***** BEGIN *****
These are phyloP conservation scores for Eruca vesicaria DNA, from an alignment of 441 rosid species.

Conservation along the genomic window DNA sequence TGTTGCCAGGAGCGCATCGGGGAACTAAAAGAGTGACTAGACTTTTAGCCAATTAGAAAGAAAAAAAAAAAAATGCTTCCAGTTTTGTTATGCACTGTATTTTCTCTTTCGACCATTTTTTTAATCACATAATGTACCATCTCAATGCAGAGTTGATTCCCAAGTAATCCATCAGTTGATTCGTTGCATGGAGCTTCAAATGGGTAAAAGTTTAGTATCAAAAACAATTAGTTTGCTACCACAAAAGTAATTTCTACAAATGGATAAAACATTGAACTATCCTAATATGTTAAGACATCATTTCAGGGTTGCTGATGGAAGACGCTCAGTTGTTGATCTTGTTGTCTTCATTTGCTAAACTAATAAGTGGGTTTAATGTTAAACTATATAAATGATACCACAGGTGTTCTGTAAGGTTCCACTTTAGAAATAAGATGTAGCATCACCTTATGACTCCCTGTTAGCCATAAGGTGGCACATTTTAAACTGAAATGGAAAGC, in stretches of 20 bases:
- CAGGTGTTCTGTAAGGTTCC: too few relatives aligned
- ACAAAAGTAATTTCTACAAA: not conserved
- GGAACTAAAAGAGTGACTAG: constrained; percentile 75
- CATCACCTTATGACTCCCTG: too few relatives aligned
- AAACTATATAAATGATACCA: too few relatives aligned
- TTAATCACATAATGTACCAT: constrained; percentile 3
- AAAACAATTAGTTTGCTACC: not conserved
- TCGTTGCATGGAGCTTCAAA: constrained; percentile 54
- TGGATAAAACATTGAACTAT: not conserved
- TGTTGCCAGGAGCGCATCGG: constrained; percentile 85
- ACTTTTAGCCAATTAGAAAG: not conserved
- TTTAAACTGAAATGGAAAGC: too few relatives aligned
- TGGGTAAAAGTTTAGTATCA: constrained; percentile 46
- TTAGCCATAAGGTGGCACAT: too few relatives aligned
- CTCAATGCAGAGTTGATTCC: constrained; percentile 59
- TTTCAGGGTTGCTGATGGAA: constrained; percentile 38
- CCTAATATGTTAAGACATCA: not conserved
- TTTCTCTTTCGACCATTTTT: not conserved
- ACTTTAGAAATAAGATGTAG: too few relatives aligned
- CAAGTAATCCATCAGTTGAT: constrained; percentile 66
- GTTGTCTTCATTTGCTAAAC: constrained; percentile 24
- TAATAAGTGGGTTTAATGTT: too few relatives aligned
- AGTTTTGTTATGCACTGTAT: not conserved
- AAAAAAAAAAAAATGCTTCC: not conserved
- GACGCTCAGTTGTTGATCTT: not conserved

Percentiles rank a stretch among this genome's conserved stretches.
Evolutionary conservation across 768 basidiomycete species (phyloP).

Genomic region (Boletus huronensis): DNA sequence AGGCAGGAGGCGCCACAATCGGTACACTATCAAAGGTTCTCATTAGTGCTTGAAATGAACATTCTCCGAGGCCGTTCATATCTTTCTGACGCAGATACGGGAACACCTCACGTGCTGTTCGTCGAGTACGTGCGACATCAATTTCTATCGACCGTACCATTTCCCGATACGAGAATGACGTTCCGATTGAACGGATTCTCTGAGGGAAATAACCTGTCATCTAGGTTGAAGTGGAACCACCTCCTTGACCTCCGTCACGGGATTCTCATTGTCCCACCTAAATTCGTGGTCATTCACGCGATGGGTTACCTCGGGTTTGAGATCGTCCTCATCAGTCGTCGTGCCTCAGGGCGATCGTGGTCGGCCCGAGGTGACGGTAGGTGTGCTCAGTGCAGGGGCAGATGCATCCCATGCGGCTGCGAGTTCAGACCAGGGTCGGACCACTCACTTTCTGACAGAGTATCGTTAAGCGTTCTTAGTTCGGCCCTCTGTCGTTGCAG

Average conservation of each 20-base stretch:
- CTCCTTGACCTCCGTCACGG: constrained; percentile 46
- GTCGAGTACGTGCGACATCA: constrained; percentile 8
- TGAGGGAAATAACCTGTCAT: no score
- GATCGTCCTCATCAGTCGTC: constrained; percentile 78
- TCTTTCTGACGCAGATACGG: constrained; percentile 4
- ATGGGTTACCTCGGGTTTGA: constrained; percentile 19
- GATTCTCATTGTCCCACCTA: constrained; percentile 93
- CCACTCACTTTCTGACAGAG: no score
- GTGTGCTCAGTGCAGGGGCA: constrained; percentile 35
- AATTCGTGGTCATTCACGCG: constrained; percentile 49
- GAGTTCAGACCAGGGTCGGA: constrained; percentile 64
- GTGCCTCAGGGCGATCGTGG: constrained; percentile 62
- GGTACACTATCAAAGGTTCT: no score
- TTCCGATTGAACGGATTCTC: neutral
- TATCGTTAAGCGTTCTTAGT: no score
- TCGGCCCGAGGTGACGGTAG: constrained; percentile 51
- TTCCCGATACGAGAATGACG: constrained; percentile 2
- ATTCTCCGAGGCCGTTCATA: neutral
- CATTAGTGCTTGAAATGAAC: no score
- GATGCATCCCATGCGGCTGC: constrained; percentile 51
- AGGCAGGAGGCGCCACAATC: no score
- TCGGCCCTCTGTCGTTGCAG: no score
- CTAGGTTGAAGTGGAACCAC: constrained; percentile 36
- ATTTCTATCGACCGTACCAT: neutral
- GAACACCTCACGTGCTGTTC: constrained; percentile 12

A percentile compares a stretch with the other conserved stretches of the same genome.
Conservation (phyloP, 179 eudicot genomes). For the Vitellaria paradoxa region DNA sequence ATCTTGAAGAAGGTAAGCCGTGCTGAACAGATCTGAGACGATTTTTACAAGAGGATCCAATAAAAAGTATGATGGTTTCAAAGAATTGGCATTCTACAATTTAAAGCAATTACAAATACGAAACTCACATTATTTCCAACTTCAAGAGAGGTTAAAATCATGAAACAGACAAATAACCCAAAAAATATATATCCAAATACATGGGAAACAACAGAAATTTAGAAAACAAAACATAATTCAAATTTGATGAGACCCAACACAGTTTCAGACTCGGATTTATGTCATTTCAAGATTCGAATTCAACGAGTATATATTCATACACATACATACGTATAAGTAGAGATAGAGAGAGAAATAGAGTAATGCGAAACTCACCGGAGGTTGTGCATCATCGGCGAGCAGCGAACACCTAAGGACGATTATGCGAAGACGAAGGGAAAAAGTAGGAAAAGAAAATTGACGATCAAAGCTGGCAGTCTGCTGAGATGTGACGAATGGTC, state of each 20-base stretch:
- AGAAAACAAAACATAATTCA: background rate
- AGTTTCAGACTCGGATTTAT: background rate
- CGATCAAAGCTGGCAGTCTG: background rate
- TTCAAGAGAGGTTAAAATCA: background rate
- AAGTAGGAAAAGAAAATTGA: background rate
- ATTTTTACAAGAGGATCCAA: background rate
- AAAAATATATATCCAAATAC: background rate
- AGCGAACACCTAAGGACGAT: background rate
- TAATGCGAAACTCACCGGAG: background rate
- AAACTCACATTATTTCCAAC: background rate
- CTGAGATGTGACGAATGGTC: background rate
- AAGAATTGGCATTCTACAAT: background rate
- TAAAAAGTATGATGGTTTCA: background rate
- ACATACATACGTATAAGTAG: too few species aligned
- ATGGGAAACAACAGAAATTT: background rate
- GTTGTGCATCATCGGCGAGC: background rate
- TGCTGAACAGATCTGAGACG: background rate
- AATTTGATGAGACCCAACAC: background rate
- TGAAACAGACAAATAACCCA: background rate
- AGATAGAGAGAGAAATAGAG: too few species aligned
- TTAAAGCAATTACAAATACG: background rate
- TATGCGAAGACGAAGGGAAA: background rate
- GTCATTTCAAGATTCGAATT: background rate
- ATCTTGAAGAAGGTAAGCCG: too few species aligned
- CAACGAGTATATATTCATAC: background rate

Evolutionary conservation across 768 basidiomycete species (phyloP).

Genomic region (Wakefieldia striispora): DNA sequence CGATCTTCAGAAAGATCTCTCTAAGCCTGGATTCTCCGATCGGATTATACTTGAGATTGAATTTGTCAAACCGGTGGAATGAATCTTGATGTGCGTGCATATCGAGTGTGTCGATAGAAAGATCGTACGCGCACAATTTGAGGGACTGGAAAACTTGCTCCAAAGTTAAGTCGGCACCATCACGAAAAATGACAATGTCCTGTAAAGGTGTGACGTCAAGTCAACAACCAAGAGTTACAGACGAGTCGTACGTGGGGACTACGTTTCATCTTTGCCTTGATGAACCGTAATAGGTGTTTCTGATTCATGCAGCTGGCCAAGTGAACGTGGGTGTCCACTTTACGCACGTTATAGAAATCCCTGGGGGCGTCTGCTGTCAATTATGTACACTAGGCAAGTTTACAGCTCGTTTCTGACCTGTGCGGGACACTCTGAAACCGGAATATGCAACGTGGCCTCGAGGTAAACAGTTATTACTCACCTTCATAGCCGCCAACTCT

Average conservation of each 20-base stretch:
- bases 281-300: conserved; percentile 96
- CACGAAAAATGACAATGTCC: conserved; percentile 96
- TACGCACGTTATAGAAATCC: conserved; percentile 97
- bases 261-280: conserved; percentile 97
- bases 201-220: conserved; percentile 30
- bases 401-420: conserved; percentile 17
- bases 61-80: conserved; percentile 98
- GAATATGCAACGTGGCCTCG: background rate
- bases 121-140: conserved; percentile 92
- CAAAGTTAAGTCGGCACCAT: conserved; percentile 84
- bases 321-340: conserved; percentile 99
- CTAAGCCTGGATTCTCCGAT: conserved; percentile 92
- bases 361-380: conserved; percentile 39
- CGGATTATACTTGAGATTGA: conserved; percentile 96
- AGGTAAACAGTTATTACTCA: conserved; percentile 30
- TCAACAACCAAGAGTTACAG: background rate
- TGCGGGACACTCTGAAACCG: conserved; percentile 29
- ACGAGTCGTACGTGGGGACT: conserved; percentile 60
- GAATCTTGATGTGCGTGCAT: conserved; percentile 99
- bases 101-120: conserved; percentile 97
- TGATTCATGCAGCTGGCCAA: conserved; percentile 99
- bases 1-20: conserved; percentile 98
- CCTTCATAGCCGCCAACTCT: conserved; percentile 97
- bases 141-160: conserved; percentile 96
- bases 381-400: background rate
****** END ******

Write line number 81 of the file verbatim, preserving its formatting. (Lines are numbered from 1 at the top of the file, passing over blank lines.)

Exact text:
- GTCATTTCAAGATTCGAATT: background rate